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12 March 2012

Brief boobs #3: the BBC takes its eye off the (rugby) ball

In its sports coverage, the BBC is famously pro-English, sometimes to the point where they are accused in Scotland, Wales and Ireland of being the EBC, or English Broadcasting Corporation. But today’s website carries that bias a bit far—indeed further than simple logic allows.
     Reporting an English rugby victory over France yesterday, the BBC script-writers got so carried away at the enormity of their own side’s achievement that someone wrote this:
England edge out France in Paris. England score three tries as they become the first side to win a Six Nations match in Paris since 2008.”
      For Russians who do not follow rugby, but who want to be able to sound cool in middle-class pubs, I should mention that the Six Nations tournament is an annual competition between England, Ireland, Scotland, Wales, France and Italy. In most years each side plays either two or three of their matches at home, and home for France is Paris. Since 2008, France will have played about ten home games. According to the BBC, either they were all a draw, since no side has “won a Six Nations match in Paris since 2008”, or they did not count as “matches” as far as the BBC is concerned.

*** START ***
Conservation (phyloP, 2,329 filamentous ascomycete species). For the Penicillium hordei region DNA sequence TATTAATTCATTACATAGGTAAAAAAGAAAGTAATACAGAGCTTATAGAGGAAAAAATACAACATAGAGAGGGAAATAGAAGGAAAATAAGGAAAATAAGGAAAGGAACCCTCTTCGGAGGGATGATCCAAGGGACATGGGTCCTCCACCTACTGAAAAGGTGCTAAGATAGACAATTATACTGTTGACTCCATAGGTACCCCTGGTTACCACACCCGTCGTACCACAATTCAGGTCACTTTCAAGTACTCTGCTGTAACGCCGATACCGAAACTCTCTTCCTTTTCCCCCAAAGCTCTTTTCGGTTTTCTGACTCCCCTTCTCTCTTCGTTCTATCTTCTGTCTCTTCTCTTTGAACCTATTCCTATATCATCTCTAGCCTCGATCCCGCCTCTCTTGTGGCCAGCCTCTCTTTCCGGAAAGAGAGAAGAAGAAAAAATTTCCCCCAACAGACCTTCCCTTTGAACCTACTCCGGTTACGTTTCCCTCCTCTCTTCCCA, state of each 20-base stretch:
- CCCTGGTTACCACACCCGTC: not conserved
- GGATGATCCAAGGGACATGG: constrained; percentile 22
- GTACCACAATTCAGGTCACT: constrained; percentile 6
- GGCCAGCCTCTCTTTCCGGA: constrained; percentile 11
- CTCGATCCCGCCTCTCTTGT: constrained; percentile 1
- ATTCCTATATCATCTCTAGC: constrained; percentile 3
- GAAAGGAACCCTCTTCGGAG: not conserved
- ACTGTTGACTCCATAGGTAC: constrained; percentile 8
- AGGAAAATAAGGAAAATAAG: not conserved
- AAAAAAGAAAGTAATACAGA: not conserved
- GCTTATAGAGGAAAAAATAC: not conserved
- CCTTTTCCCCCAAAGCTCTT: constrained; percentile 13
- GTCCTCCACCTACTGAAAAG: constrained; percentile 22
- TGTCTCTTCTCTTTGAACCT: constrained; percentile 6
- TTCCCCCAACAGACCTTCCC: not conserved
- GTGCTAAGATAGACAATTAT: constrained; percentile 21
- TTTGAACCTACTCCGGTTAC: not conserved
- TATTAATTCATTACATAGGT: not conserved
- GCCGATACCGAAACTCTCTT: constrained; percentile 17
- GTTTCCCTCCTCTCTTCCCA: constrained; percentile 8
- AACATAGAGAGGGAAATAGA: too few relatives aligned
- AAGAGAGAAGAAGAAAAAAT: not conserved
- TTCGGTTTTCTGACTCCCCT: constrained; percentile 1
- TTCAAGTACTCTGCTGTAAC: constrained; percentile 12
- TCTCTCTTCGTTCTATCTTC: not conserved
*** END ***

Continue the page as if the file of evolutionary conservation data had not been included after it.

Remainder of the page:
But this is very puzzling, because many people distinctly remember seeing television coverage of what definitely looked like rugby matches being played in Paris as part of the Six Nations tournament in the years 2009-11. Indeed much of that coverage was on the BBC itself. Since draws in rugby are rare, the only logical explanation can be that some of those games were not “matches” as far as the Corporation is concerned. Why?
     I think I know the answer. Those games were all won by France—middle-class England’s traditional enemy—and therefore they did not count as “wins” or “matches”. They were a sort of illusory, phantasmagorical form of rugby, which bore as little resemblance to the real thing as the three soccer World Cups won by Germany—working-class England’s traditional enemy—did to the gritty reality of proper World Cup triumphs such as that achieved by England in 1966.
     In that game, the commentator famously shouted right at the end, just before England scored its final goal, “They [the Germans] think it’s all over. It’s all over now.” Most people have taken that to mean that the match was over. In the light of today’s coverage of the English rugby victory in Paris yesterday, a new interpretation of that remark suggests itself. The commentator may well have meant that football itself was “all over now”. For some people it was. Once England had won the World Cup, everything that followed was an anti-climactic foreign fantasy. The parallels with modern rugby are becoming increasingly depressing.

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